Some random musings on some things that aren’t worth a blog post on their own, but I want to talk about anyway.

How to Check PowerShell Session Has Admin Permissions

A while ago, I shared a piece of PowerShell which is frankly awful, and it does a job that equally as frankly shouldn’t needed to be done. In short, it uninstalls a version of adalsql and installs a specific version so that it works with SSDT. It could be a little more efficient, but at any rate it does the job for now. But recently someone got in touch with me saying that it wasn’t working for them, which is strange as it even works in our ubild pipeline, as well as on my machine cough.

Come to find out that they were not running it in administrator mode. OK simple fix there for them, but I then wondered if it is possible to check if the current PowerShell session is running as administrator or not. Happily it turns out that there is a way, a very simple way.

#Requires -RunAsAdministrator

That’s it. I know it looks a lot like a PowerShell comment, but add that to a script and it will vaidate whether or not the PowerShell session is running with elevated permissions. It’s also treated as a prerequisite, so it is checked prior to executing anything in the script, regardless of where you put it. This even includes within a Function: it’s a gobal property, so if it’s in the script, it will always be checked first. A sample is in th adalsql function what I wrote-

Release as a Branch Policy in VSTS

Earlier this week I released a new PowerShell Module called rib that will kick off a release in a build, with the aim being that you add the build as a branch policy prior to a pull request being added. At the time I stated that this was one possible solution, the other two being “do nothing” and “add release steps to specific pr build”.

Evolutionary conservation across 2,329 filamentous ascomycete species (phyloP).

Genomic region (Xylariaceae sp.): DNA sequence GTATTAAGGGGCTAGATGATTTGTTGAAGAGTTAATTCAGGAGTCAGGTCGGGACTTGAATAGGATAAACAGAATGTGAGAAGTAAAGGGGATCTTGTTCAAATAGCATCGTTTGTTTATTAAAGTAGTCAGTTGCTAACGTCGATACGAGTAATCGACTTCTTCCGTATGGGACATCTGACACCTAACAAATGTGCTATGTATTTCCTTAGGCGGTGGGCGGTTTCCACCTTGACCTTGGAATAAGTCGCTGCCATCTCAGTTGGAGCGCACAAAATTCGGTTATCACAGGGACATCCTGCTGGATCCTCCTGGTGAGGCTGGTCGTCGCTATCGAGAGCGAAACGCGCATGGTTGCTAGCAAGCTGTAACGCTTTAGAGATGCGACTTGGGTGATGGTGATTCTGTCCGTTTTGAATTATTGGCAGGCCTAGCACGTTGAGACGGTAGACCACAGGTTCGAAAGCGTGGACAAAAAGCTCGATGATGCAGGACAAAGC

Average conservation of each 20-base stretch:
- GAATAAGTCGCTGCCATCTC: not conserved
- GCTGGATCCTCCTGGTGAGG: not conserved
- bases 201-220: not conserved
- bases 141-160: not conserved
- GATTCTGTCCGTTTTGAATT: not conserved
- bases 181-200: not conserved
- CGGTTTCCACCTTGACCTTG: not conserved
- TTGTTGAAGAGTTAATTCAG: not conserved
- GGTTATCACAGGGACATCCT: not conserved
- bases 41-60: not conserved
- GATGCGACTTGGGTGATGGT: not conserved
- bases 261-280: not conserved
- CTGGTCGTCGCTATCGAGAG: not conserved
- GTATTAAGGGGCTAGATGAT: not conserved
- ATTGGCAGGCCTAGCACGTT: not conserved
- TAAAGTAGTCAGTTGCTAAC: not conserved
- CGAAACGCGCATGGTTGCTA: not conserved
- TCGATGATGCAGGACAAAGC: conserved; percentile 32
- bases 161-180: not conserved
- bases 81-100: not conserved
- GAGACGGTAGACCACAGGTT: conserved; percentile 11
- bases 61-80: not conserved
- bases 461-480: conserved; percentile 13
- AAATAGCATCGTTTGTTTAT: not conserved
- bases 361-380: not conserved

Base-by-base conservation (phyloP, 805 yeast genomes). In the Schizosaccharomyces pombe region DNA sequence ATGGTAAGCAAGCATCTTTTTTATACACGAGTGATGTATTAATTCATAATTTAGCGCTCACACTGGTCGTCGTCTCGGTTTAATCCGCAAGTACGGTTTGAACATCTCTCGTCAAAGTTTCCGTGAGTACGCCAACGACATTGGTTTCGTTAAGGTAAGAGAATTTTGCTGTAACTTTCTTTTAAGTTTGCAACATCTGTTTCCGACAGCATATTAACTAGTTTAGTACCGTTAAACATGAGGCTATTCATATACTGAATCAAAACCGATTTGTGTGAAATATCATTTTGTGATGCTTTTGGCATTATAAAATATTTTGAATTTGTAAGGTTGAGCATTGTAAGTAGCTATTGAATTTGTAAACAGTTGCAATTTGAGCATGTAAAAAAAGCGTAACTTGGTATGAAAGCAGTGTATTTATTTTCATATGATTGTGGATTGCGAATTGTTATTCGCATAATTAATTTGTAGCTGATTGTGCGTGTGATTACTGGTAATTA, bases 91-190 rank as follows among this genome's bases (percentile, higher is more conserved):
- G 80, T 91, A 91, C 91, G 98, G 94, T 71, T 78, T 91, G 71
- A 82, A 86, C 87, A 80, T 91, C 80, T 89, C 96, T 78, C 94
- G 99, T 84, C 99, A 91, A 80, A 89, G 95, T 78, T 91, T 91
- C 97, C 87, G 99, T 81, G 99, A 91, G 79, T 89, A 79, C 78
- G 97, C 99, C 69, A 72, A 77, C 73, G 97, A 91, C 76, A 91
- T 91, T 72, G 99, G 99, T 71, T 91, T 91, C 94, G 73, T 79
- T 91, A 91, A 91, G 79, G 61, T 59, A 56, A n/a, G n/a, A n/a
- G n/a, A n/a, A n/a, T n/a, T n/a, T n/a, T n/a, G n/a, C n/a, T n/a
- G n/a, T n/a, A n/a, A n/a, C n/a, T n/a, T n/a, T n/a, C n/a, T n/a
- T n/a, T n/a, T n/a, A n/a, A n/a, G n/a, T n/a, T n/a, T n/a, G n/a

There was however another option: contact Microsoft and ask them to add relesaes to branch policies. I dismissed this out of hand because I figured that it would be put on a backlog and never touched. However I hear on the grapevine that it is a feature coming soon, and that if I am lucky enough I might get to have it as a preview feature. This is all very welcoming as rib is a little bit hacky and doesn’t quite work as intended in that you have to have the triggered build as an optional branch policy - because the pull request needs to trigger that build itself to recognise that the build has gone green for that specific pr.

Delete All Branches Except Master

My local repo is inundated with branches I just do not need anymore, and rather than clear out the branches one at a time, I found a neat little cmd to delete all branches but master:

git branch | grep -v "master" | xargs git branch -D

As with runasadmin, very handy, very simple.

Managing Azure Function Keys

I’ve written some PowerShell to get and set Azure Function keys. It works within a VSTS build or release pipeline (providing there is a service principal with contributor credentials set up between VSTS and Azure) and makes use of Azure PowerShell functions and the kudu api. As I understand it, at the moment there is no way to do this via ARM templates, so this can run post-infrastructure deployment. I probably should create this as a PowerShell module as I’ll doubtless add to it. But for now here’s a gist, to give you the, erm, gist of it.

Hopefull this will be added in the ARM Templates, but at the same time if I had the option to create infrastructure through ARM Templates or Azure PowerShell, I’d probably go for Azure PowerShell as it’s less of a pain to manage.